Body image during the coronavirus

After many attempts, I told myself that this time, I would buckle down, go to the gym, eat well and finally lose that extra weight. And this time I truly meant it. I got a fitness coach, went to the supermarket and got all the healthy goodies. And lo and behold, government mandated quarantine was ordered, and all the gyms closed down. We’re not allowed to leave the house except for essential reasons like walking the dog or going to the supermarket or the doctor. And even that has to be accompanied with a signed form and an ID. In an unprecedented time for our generation, everyone seems to be struggling to make sense of the situation, and come out of it unscathed. While there are some things that are more important than what the scale says or how we may or may not fit into our jeans, the issue of body image seems too prevalent to ignore. I asked my friends on Instagram if they saw a difference in their eating habits and if they felt they were struggling with their body image and the social isolation. An alarming amount of people told me they were so stressed out and bored, that that led them to binge eating sessions and guilt for not being able to go to the gym to burn off the calories. It may just be my feed, but a large amount of it has been taken up by “quick and effective” at-home workouts and influencers in sports bras and sweatpants. This constant comparison of ourselves to influencers, fashion models and fitness models has to stop, but that’s another letter for another day.

What I found interesting is something I see in myself too; I have been working out at home, trying to eat “right” (whatever that means) about 80-90% of the time, and yet I still feel just as stressed, bored, upset, frustrated as I was before. Is this because I’m not doing it right? Or maybe, could it be because we’re stuck inside all day, where most of us don’t live in mansions like celebrities (#guillotine2020) and so feel cooped up in the first five hours of being awake. The feel good endorphins that rush through me after an ass kicking workout aren’t strong enough to last the next day where I find myself without much to do, wandering into the kitchen and opening and closing the refrigerator door. The added stress of wondering and praying for my loved ones across the globe to be ok doesn’t help either. 

Before you throw your hands up in the air and ask yourself what the point of anything is since the world is going to shit, wait. Take a deep breath and hear me out. Putting my time in therapy to good use, I’m trying to put myself in the position of the future me and ask myself how I would like to be, have handled the situation, and of course, what can I learn from this?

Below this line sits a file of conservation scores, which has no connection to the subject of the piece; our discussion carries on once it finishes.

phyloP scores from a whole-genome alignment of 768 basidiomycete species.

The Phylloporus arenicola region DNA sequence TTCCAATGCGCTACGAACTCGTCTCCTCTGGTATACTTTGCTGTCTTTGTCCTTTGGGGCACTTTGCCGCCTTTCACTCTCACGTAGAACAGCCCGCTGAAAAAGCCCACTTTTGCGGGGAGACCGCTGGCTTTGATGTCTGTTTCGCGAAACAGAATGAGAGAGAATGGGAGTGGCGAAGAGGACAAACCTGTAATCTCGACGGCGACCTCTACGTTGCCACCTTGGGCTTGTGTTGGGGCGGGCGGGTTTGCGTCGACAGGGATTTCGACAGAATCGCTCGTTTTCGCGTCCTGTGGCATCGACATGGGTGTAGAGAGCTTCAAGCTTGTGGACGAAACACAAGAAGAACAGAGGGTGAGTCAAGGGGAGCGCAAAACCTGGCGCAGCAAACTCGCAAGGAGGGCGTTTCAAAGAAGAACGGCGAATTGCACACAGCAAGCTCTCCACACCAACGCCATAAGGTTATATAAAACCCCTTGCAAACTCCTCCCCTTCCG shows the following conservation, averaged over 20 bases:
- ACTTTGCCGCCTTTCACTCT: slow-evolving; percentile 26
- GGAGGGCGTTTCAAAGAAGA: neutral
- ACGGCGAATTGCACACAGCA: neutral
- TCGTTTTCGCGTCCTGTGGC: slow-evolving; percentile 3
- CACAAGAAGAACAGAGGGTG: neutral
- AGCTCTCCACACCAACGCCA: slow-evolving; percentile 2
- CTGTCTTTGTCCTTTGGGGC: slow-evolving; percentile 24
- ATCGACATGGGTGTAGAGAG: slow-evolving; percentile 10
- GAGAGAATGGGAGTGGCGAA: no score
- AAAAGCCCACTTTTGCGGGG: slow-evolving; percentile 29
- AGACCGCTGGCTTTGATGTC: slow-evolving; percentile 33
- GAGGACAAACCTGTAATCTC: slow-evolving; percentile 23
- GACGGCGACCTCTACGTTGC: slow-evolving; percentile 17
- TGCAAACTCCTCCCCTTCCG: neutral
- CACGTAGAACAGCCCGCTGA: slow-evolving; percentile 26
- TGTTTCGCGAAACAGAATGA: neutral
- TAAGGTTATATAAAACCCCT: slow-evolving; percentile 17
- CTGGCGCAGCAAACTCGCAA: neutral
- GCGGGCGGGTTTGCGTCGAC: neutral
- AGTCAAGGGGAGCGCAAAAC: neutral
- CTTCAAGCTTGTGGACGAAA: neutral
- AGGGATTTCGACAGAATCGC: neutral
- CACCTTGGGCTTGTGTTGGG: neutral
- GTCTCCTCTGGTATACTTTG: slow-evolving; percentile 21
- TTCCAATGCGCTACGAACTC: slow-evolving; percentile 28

Here’s what I came up with:

  • No matter how much I wish for the future to come, for the quarantine to finally end and for everything to be back to normal, it won’t. We just have to live this out, stay safe, and do what we can to use technology to our advantage and stay close to the people we love (through phone calls, texts, video calls etc.)
  • Be kind to yourself. Be gentle. My future self would definitely not want me to look in the mirror and say cruel things to myself. Losing weight, staying fit, being healthy is a process. There can be a start date but no finish line. It’s a life long journey that you have to keep working on.
  • Try journalling. As a generation with much to say and a whole lot to express, being creative and writing down your thoughts can be extremely therapeutic. Personally, I like doodling in the margins and cutting up images from old copies of Vogue and Elle. 
  • Do what you can. If that means saying kind things to yourself, or drinking an extra glass of water than you usually do, it’s ok. Like I said, what we’re living through, on a global scale, is new to us, and scary, and makes you feel unsure. No one expects you to be happy all day everyday, to be in peak physical condition, or look your best.
  • Everyone is going through the same thing. I know that’s kind of shitty, but at the same time it may help; you can talk to your friends and family and know that they’re also struggling. Maybe you can find some support in compassion. 
  • Maintain a schedule. If you’re working from home, take advantage of this and try to stay productive. So many companies are using this time to fire people because they don’t want to be paying their salaries when everything is shut down. Maintain a schedule for your work, and try to get things done.
  • Take a break. Wind down, watch that show you’ve been meaning to watch, read that book that’s been sitting in your bookcase for four months. Make that recipe you saw on Pinterest but never got the chance. Now is the time.
  • Take care of yourself. Put on a face mask, paint your own nails, use a deep conditioning treatment on your hair. Drink water, make a warm cup of tea, sleep early.
  • Practice gratitude. Be mindful of the small things that we take for granted, like a cuddle with a pet, the sun shining, and the big things too; like the roof over your head, food on the table and warm bed at night.

These things may not dissipate the body image difficulties we have been struggling with, but they might make the current affair of our lives just a little bit easier to deal with. 

I think something we all have to take from this is that we all need to be a little kinder to ourselves. I am left wondering why being so cruel to ourselves comes to us like second nature. No matter the reason, we are all in this together and should work hard and support each other through this journey. Let’s use this time of quarantined isolation and social distancing to sit with our thoughts and feelings, and try to use the situation to our advantage to give ourselves a break and a whole lot of self love. Maybe this time is trying to teach us to slow down, let’s listen to that.


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